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Michael TaubeIt was a restful Thanksgiving weekend spent with family, food, nice weather, and the Montreal Alouettes-Ottawa Redblacks game on television.

What would a longtime columnist be doing during this brief albeit splendid interlude? Engaged in deep thoughts about the nature of public opinion, of course!

In all seriousness, my line of work is largely dependent on and determined by the opinions of the general public, potentially involving anything from perceptions of a party leader to an ideological position that’s either in ascension or descent. If the political winds are shifting in one direction or another, so too will public opinion.

In Act 1, Scene 3 of William Shakespeare’s Othello (1603-4), the Duke of Venice tells Brabanzio that “[o]pinion, a more sovereign mistress of effects, throws a more safer voice on you,” In theory, there’s plenty of truth to this statement. In practice, society’s interpretation of what should be regarded as good or bad opinion can push intellectual discourse in one direction or another.

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That’s not always the case, however.

Walter Lippmann’s Public Opinion (1922) remains as relevant a source of information on this subject as it did exactly a century ago. “For the most part we do not first see and then define; we define first and then see,” the respected political columnist wrote. He went on to define stereotypes as “pictures in our head.”

Lippmann also delved into public opinion as an environment. “Looking back, we can see how indirectly we know the environment in which nevertheless we live. We can see that the news of it comes to us now fast, now slowly; but that whatever we believe to be a true picture, we treat as if it were the environment itself.”

This perception is quite logical. Public opinion is often driven by a unique set of circumstances, values and beliefs. What we perceive as valid or invalid information can be acquired from our environment, which can include the influence of parents, families, communities, geography, neighbours, workmates, etc. This perception, in turn, helps explain the urban-rural divide, conservative vs. liberal thought, red state vs. blue state and, as the popular book title goes, why men are from Mars and women are from Venus.

As we know, not everyone fits into these categories. Some individuals go against the grain and think outside the box. They may choose to reject positions and perceived stereotypes that exist in a particular environment. That’s why some people who grow up in a rural environment may end up with opinions more closely aligned to an urban environment, for instance – and vice versa.

What about politics and public opinion?

One of the most obvious connections is with opinion polling. The public’s views on parties, leaders and policies often profoundly affect which way the political winds are blowing. People are more fickle today when it comes to politics and more cynical about the political process than ever before. Distrust of politicians escalates on an annual basis. Voter participation has dropped significantly, although some elections have witnessed marginal increases if something piques their interest (i.e. policy issue, controversy, strong desire to turf out a government, etc.)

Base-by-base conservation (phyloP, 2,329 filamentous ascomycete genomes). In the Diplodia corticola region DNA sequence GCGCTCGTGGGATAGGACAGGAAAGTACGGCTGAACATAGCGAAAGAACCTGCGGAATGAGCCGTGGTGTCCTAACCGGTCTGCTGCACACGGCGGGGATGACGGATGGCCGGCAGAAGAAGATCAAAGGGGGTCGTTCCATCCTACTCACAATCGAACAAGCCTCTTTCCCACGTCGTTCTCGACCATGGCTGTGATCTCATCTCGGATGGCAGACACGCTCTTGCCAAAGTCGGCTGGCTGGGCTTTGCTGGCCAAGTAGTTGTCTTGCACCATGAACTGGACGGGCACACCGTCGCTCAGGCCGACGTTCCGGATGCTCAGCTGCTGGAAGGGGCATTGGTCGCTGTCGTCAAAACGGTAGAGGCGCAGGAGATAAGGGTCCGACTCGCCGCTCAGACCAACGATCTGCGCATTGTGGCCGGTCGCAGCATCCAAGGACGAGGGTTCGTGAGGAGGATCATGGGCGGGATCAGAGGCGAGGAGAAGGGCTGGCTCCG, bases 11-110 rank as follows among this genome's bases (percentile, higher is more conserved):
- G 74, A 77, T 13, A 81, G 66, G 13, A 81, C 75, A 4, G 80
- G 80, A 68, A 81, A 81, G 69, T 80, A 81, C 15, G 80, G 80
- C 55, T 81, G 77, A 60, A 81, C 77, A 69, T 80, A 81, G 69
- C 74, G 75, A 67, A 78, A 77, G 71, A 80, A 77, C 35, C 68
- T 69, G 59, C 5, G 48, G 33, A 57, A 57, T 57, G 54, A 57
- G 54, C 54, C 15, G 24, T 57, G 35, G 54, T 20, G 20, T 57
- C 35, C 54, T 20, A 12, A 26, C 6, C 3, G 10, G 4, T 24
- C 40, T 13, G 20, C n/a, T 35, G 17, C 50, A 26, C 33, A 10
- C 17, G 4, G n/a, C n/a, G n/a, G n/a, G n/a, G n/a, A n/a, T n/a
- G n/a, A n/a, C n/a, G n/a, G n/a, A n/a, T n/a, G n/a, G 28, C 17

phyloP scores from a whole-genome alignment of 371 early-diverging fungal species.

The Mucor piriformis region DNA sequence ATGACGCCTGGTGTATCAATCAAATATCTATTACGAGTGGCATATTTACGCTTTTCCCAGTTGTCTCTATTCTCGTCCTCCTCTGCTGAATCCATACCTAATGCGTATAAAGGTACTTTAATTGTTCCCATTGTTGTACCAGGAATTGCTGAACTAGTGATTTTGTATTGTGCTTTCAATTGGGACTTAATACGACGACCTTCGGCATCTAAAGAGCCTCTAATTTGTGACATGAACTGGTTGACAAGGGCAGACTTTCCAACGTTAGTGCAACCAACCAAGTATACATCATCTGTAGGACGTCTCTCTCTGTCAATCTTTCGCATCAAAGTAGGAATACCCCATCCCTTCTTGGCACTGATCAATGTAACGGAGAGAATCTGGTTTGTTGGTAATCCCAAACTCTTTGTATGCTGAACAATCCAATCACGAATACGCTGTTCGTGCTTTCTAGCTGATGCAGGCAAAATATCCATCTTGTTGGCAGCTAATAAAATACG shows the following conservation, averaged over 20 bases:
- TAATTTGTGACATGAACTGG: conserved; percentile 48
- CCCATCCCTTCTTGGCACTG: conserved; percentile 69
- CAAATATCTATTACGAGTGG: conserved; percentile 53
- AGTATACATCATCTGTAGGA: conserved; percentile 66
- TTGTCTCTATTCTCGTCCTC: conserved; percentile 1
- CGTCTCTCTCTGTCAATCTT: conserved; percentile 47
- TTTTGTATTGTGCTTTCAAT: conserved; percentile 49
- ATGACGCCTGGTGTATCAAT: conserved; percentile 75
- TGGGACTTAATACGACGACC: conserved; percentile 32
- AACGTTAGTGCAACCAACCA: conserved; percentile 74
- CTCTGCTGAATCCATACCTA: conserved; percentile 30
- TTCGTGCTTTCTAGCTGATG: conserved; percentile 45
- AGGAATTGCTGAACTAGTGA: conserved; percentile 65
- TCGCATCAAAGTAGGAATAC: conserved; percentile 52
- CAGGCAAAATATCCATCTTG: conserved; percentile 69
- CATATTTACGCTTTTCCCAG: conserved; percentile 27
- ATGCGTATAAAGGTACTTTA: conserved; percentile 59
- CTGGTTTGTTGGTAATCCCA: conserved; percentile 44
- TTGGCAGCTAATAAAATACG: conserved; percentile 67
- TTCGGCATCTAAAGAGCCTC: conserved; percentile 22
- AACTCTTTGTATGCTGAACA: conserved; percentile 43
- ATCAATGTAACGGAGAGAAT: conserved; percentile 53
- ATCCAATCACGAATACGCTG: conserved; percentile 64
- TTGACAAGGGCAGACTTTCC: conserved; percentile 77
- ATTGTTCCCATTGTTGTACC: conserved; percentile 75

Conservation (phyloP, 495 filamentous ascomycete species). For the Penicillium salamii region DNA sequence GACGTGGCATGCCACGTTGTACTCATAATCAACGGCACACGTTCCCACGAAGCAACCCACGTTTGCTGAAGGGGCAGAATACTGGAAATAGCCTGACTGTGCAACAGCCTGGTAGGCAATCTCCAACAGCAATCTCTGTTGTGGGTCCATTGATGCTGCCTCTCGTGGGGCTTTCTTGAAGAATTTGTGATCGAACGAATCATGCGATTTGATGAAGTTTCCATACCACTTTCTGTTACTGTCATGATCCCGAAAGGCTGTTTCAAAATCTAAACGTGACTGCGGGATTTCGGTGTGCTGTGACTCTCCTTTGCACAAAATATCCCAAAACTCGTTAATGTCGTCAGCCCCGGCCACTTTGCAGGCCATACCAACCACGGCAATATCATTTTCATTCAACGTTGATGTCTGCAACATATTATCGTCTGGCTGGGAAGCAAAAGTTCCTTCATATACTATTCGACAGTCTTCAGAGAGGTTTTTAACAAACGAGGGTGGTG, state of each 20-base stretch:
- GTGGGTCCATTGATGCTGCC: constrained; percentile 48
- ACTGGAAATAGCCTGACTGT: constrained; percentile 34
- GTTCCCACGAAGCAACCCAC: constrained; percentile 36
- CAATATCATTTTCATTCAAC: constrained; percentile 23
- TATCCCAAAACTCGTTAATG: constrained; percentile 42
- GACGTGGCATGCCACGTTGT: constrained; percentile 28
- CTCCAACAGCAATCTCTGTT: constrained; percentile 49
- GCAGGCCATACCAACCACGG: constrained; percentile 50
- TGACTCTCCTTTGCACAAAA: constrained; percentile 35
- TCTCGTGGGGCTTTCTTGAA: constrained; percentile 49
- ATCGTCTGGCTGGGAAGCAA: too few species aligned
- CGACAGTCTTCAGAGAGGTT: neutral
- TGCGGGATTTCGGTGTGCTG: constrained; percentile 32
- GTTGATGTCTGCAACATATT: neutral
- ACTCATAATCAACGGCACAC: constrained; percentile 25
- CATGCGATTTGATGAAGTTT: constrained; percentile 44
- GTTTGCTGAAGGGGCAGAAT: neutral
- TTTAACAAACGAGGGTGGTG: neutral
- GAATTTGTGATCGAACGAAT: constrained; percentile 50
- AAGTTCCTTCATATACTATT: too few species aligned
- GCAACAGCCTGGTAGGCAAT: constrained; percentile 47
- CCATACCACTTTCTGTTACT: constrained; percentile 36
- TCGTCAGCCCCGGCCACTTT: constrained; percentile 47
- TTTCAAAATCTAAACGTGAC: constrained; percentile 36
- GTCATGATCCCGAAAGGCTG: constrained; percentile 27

Living vicariously through opinion polls isn’t the wisest of strategies in a volatile modern political environment. Ignoring polling data altogether is even more so.

Meanwhile, U.S. political analyst Douglas Schoen’s The Power of the Vote: Electing Presidents, Overthrowing Dictators, and Promoting Democracy Around the World (2007) showed how political parties use public opinion to achieve political change, reform and upheaval.

During the 1997 South Korean election, he boldly suggested merging Lee Hoi Chang’s New Korea Party with Cho Soon’s Democratic Party to shore up political and economic support. The result was the creation of the Grand National Party and near-victory in the election. Schoen also played a crucial role in bringing down Slobodan Miloŝević in Serbia. He did so by recommending a campaign that supported political change, economic revitalization, European reintegration, democratic reform and a united opposition against Miloŝević. It worked, and he learned that public opinion, as “a tool for orchestrating and/or securing regime change,” is “simply too powerful to ignore.”

In a speech at the University of Oxford on Nov. 25, 1864, then-British Prime Minister Benjamin Disraeli said, “Party is organized opinion.” While there have always been unique voices in a political tent, the tradition of party discipline used in the Westminster model of parliamentary democracy pushes select opinions in a particular direction.

Political leaders have a particular agenda they wish to accomplish in office. They set a position arbitrarily or in conjunction with caucus members, and party whips are supposed to ensure that everyone will toe the line. Those who choose to oppose or vote against a leader’s position risk the distinct possibility of being alienated, sent to the backbench or tossed out of the party. It’s up to each politician to make that choice.

There are more aspects to public opinion that I could mention. But those are more than enough deep thoughts on a full belly during a laid-back Canadian Thanksgiving!

Michael Taube, a Troy Media syndicated columnist and political commentator, was a speechwriter for former Prime Minister Stephen Harper. He holds a master’s degree in comparative politics from the London School of Economics.

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